Dermot Kennedy: ‘I don’t want to be the guy with an album full of love songs’

The number one troubadour is next in the line of singer-songwriters like Ed Sheeran and Lewis Capaldi but, he tells Roisin O'Connor, there’s more to his music than ‘false sincerity’

Sunday 26 April 2020 21:05 BST
Dermot Kennedy: ‘Songs to me are so sacred. When you think of Leonard Cohen, it’s like, woah, that guy lives in a story’
Dermot Kennedy: ‘Songs to me are so sacred. When you think of Leonard Cohen, it’s like, woah, that guy lives in a story’ (Leonardo Veloce)

Dermot Kennedy isn’t the guy writing schmaltzy songs with his acoustic guitar. “I think there’s been enough in my life, enough turmoil and loss, to bring darkness into my music,” he says. His music is concerned with more complex subjects than your average crooner. It was the death of someone close to his family, just when he had met and begun a romance with his long-term girlfriend, that gave him a unique insight into how fleeting and serendipitous everything can be. “The worst thing that ever happened to me took place at the same time as the best thing,” he says. “It taught me about the fragility of life, but also how to love somebody.”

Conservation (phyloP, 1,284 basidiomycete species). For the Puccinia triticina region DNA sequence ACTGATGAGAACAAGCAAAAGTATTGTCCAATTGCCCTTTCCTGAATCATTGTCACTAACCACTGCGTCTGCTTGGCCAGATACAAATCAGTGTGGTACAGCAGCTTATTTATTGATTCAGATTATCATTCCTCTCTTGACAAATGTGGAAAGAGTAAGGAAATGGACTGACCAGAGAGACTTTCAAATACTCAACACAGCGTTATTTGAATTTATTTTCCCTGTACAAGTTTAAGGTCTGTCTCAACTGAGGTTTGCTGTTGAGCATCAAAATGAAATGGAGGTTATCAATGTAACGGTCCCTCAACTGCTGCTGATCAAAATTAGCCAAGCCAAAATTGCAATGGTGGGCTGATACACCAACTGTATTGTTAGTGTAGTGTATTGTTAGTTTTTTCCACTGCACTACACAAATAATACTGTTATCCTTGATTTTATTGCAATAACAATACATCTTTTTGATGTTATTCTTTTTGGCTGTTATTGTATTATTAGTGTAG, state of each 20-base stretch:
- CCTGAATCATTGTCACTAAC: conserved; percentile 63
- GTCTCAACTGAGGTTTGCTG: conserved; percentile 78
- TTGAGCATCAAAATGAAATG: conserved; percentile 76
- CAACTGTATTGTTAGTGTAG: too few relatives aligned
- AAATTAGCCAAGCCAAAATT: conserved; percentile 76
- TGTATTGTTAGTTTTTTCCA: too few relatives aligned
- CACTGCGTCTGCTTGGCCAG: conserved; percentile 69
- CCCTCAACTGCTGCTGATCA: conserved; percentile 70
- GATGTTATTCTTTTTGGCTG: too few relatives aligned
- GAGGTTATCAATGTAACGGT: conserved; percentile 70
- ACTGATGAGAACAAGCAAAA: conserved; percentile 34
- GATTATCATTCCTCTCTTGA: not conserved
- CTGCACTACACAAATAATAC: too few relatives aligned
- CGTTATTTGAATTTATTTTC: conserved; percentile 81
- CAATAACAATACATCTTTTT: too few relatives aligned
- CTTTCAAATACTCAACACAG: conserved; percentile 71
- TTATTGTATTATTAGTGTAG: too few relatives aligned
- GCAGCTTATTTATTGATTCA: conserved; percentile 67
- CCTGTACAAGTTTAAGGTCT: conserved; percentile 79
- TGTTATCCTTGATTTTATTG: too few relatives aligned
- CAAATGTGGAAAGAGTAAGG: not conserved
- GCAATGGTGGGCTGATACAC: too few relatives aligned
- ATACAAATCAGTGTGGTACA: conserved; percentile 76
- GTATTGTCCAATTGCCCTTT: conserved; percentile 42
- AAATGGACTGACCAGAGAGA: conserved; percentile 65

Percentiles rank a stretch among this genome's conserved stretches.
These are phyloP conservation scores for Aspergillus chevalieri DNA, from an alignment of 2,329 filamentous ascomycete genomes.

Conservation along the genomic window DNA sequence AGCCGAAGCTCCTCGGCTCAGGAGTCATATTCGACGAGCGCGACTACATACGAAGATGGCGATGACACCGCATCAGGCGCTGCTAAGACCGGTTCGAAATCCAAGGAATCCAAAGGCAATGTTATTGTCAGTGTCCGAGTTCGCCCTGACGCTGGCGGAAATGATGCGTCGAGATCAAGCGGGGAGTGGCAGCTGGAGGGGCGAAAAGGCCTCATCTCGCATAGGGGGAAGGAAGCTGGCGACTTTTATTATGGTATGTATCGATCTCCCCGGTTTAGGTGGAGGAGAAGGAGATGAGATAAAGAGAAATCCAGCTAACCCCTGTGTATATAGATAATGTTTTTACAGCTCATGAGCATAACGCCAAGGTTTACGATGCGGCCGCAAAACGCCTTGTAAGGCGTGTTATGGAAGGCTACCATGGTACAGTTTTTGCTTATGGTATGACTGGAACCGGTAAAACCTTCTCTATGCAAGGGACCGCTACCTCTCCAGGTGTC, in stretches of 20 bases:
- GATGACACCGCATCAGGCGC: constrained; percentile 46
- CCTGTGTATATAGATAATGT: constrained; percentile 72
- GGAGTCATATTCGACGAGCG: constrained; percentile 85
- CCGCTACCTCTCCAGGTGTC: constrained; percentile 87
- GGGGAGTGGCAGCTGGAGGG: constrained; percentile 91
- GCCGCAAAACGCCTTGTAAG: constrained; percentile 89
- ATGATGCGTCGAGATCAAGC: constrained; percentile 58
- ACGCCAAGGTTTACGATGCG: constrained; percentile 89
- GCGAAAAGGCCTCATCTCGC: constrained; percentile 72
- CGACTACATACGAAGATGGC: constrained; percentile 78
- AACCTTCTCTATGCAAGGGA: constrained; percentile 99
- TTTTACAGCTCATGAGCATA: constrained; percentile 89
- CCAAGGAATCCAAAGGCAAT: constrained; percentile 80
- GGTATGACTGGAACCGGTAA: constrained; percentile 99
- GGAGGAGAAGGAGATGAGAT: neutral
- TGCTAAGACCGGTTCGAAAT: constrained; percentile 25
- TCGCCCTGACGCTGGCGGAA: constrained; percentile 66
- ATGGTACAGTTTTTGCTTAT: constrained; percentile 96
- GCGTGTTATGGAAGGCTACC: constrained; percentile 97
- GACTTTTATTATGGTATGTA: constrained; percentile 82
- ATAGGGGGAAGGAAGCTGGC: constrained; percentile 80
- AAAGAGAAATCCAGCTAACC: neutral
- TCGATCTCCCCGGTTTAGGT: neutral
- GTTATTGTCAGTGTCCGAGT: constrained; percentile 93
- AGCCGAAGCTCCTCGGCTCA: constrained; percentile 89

Poignant as those themes are, it took something as unromantic as an algorithm to give the Irish singer-songwriter his first taste of success. The 28-year-old was busking on the Dublin streets when his song “All My Friends”, a dramatic ballad that draws as much on neo-classical piano as much as it does Ed Sheeran, was swept into Spotify’s crucial “Discover Weekly” playlist. From there, his career has gone A-list, from being given a shoutout by none other than Taylor Swift to being subject to one of those mythical major label bidding wars (won by Island in the UK; Interscope in the US).

On the advice of management, he held out on signing for as long as possible. “Why would you sign over all your music for a relatively small amount of money, just so they can own it for a long time?” he says.

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